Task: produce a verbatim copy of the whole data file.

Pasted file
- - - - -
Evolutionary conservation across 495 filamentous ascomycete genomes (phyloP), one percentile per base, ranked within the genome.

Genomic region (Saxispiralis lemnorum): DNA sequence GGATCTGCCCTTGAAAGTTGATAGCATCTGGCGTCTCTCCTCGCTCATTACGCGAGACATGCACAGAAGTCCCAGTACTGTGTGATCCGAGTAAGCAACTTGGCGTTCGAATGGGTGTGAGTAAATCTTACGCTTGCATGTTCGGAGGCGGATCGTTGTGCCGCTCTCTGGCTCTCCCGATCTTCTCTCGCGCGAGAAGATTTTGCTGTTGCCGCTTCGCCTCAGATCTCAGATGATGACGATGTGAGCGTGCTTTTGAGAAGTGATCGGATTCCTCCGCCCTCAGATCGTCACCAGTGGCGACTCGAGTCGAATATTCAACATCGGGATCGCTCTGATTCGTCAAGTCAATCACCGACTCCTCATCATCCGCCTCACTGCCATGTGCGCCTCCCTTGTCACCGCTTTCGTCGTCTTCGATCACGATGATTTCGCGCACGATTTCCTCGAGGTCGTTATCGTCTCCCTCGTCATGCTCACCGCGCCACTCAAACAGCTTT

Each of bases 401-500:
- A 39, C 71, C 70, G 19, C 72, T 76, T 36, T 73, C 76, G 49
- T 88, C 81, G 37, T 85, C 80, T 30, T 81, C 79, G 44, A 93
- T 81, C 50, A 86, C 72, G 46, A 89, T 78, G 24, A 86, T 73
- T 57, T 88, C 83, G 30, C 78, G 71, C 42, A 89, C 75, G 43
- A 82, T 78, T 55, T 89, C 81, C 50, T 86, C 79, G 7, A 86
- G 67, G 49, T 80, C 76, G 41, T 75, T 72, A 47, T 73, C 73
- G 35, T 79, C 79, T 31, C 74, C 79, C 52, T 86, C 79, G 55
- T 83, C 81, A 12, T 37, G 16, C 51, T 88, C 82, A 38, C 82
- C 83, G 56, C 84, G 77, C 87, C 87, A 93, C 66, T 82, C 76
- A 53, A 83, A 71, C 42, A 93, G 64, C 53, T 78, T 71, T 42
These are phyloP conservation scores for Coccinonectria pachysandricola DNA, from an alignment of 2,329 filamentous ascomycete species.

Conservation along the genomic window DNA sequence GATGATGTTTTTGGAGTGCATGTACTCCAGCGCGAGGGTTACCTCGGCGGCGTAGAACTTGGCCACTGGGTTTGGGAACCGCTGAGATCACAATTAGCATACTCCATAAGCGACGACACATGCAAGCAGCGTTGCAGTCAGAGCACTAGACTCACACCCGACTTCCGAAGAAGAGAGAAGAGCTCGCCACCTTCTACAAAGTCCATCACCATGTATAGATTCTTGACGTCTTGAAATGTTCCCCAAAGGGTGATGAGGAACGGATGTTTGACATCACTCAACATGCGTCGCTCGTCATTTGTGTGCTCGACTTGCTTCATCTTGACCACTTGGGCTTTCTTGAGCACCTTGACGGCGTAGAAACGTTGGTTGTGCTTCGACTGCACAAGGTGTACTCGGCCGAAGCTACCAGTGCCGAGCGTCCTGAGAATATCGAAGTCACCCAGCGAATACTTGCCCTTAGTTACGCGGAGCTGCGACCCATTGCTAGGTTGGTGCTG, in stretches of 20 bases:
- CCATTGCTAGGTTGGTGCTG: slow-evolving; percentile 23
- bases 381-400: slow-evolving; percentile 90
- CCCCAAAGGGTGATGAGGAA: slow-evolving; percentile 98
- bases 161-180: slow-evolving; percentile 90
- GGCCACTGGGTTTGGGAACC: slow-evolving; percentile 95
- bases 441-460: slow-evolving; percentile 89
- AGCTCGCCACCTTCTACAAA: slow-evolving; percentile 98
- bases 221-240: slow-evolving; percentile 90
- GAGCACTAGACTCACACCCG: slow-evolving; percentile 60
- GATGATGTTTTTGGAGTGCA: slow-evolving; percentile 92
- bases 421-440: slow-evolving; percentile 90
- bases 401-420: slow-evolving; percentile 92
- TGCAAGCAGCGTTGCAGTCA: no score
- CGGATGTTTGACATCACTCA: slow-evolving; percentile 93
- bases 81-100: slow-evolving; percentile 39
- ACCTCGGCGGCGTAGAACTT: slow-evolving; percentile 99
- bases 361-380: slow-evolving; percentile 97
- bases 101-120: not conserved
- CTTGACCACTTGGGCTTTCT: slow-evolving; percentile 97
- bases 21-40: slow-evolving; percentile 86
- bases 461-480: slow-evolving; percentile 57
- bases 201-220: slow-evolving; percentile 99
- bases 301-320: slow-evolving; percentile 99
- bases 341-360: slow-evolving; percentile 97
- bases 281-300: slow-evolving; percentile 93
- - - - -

Evolutionary conservation across 495 filamentous ascomycete genomes (phyloP), one percentile per base, ranked within the genome.

Genomic region (Saxispiralis lemnorum): DNA sequence GGATCTGCCCTTGAAAGTTGATAGCATCTGGCGTCTCTCCTCGCTCATTACGCGAGACATGCACAGAAGTCCCAGTACTGTGTGATCCGAGTAAGCAACTTGGCGTTCGAATGGGTGTGAGTAAATCTTACGCTTGCATGTTCGGAGGCGGATCGTTGTGCCGCTCTCTGGCTCTCCCGATCTTCTCTCGCGCGAGAAGATTTTGCTGTTGCCGCTTCGCCTCAGATCTCAGATGATGACGATGTGAGCGTGCTTTTGAGAAGTGATCGGATTCCTCCGCCCTCAGATCGTCACCAGTGGCGACTCGAGTCGAATATTCAACATCGGGATCGCTCTGATTCGTCAAGTCAATCACCGACTCCTCATCATCCGCCTCACTGCCATGTGCGCCTCCCTTGTCACCGCTTTCGTCGTCTTCGATCACGATGATTTCGCGCACGATTTCCTCGAGGTCGTTATCGTCTCCCTCGTCATGCTCACCGCGCCACTCAAACAGCTTT

Each of bases 401-500:
- A 39, C 71, C 70, G 19, C 72, T 76, T 36, T 73, C 76, G 49
- T 88, C 81, G 37, T 85, C 80, T 30, T 81, C 79, G 44, A 93
- T 81, C 50, A 86, C 72, G 46, A 89, T 78, G 24, A 86, T 73
- T 57, T 88, C 83, G 30, C 78, G 71, C 42, A 89, C 75, G 43
- A 82, T 78, T 55, T 89, C 81, C 50, T 86, C 79, G 7, A 86
- G 67, G 49, T 80, C 76, G 41, T 75, T 72, A 47, T 73, C 73
- G 35, T 79, C 79, T 31, C 74, C 79, C 52, T 86, C 79, G 55
- T 83, C 81, A 12, T 37, G 16, C 51, T 88, C 82, A 38, C 82
- C 83, G 56, C 84, G 77, C 87, C 87, A 93, C 66, T 82, C 76
- A 53, A 83, A 71, C 42, A 93, G 64, C 53, T 78, T 71, T 42
These are phyloP conservation scores for Coccinonectria pachysandricola DNA, from an alignment of 2,329 filamentous ascomycete species.

Conservation along the genomic window DNA sequence GATGATGTTTTTGGAGTGCATGTACTCCAGCGCGAGGGTTACCTCGGCGGCGTAGAACTTGGCCACTGGGTTTGGGAACCGCTGAGATCACAATTAGCATACTCCATAAGCGACGACACATGCAAGCAGCGTTGCAGTCAGAGCACTAGACTCACACCCGACTTCCGAAGAAGAGAGAAGAGCTCGCCACCTTCTACAAAGTCCATCACCATGTATAGATTCTTGACGTCTTGAAATGTTCCCCAAAGGGTGATGAGGAACGGATGTTTGACATCACTCAACATGCGTCGCTCGTCATTTGTGTGCTCGACTTGCTTCATCTTGACCACTTGGGCTTTCTTGAGCACCTTGACGGCGTAGAAACGTTGGTTGTGCTTCGACTGCACAAGGTGTACTCGGCCGAAGCTACCAGTGCCGAGCGTCCTGAGAATATCGAAGTCACCCAGCGAATACTTGCCCTTAGTTACGCGGAGCTGCGACCCATTGCTAGGTTGGTGCTG, in stretches of 20 bases:
- CCATTGCTAGGTTGGTGCTG: slow-evolving; percentile 23
- bases 381-400: slow-evolving; percentile 90
- CCCCAAAGGGTGATGAGGAA: slow-evolving; percentile 98
- bases 161-180: slow-evolving; percentile 90
- GGCCACTGGGTTTGGGAACC: slow-evolving; percentile 95
- bases 441-460: slow-evolving; percentile 89
- AGCTCGCCACCTTCTACAAA: slow-evolving; percentile 98
- bases 221-240: slow-evolving; percentile 90
- GAGCACTAGACTCACACCCG: slow-evolving; percentile 60
- GATGATGTTTTTGGAGTGCA: slow-evolving; percentile 92
- bases 421-440: slow-evolving; percentile 90
- bases 401-420: slow-evolving; percentile 92
- TGCAAGCAGCGTTGCAGTCA: no score
- CGGATGTTTGACATCACTCA: slow-evolving; percentile 93
- bases 81-100: slow-evolving; percentile 39
- ACCTCGGCGGCGTAGAACTT: slow-evolving; percentile 99
- bases 361-380: slow-evolving; percentile 97
- bases 101-120: not conserved
- CTTGACCACTTGGGCTTTCT: slow-evolving; percentile 97
- bases 21-40: slow-evolving; percentile 86
- bases 461-480: slow-evolving; percentile 57
- bases 201-220: slow-evolving; percentile 99
- bases 301-320: slow-evolving; percentile 99
- bases 341-360: slow-evolving; percentile 97
- bases 281-300: slow-evolving; percentile 93